|Photo: Commonwealth War Graves Commission|
Yesterday, 15th August, was the 70th anniversary of the end of the Second World War. The war in Europe had ended some three months earlier with the surrender of Germany, but in the Far East the Japanese fought on until atom bombs were dropped on Hiroshima and Nagasaki. After all the excitement of VE Day in May 1945, the fact that British, Commonwealth and American servicemen were still fighting in the far East was overlooked by many, leading to the British Fourteenth Army, fighting the Burma campaign, considering themselves "the Forgotten Army".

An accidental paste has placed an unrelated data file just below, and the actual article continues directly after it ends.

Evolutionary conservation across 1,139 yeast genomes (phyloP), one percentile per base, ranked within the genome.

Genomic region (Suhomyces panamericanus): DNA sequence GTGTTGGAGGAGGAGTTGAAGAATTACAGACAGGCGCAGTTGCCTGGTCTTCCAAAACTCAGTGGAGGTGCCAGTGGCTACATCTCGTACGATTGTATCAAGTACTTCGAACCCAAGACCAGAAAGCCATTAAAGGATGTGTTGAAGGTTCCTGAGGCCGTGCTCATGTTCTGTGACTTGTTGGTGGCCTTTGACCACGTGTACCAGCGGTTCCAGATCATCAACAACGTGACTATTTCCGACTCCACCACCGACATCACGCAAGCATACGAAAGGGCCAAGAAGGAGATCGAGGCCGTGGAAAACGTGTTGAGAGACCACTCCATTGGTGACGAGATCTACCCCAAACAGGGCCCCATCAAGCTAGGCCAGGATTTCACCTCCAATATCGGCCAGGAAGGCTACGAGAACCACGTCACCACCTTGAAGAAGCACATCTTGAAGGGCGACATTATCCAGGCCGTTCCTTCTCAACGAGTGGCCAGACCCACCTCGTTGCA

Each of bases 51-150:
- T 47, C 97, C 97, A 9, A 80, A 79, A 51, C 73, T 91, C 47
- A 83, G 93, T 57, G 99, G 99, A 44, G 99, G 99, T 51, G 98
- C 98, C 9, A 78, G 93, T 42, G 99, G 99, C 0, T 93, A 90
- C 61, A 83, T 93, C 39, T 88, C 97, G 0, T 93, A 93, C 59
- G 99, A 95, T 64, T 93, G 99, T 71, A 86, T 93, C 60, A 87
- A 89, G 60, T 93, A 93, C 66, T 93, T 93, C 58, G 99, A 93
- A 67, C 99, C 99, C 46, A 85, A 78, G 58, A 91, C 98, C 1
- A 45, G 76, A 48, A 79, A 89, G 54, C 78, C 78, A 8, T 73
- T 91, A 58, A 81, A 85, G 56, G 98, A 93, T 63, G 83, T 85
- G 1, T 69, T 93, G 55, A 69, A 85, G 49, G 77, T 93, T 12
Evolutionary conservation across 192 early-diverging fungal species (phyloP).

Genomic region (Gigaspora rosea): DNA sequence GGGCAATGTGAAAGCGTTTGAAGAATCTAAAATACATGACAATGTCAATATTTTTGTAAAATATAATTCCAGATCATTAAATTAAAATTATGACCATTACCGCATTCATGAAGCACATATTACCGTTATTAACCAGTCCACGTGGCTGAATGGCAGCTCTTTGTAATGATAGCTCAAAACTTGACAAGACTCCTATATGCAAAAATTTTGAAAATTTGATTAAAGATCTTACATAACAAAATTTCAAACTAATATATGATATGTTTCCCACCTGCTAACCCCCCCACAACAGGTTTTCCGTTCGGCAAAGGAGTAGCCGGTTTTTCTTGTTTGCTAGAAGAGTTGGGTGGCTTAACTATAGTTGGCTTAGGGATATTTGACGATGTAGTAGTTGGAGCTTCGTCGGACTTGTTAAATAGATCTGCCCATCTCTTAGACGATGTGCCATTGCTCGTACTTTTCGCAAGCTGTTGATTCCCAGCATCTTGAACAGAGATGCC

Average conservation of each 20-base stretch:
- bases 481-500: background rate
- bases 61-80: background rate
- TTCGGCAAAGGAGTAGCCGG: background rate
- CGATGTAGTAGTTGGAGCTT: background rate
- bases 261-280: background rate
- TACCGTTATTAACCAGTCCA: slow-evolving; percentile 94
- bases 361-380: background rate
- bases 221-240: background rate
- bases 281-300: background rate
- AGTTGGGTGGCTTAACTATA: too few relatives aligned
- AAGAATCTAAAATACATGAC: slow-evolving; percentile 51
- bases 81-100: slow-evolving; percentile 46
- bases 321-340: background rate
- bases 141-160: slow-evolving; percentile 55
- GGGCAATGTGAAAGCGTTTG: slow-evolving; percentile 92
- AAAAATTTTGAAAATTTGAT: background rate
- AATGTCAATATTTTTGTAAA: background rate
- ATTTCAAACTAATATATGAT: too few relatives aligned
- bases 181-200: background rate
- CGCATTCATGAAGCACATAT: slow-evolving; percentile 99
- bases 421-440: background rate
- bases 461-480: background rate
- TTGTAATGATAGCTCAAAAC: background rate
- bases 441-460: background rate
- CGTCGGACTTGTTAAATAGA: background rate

I am (almost) ashamed to say that I know next to nothing about the war in the Far East. I have long been aware that Malaya, Singapore and Burma - then all part of the British Empire - were overrun by the Japanese, but that is in large part thanks to the film The Bridge Over the River Kwai. Until yesterday I had never heard of Kohima.
Anne MacIntyre is the daughter of one of the men who fought in the Forgotten Army, which she describes as "the last great multi-racial army to fight under the British flag. One great quality shines out from this campaign and that is the enormous extent of the comradeship and sense of ‘belonging’ that united the British, Indian, Ghurkha, Burmese and African." She goes on to describe in great detail the Battle of Kohima, turning point of the war in the Far East, which you can read here.
I find it staggering that this battle, often called the Battle of Imphal and Kohima, is considered to be one of my country's greatest battles - yet until yesterday I had never heard of it.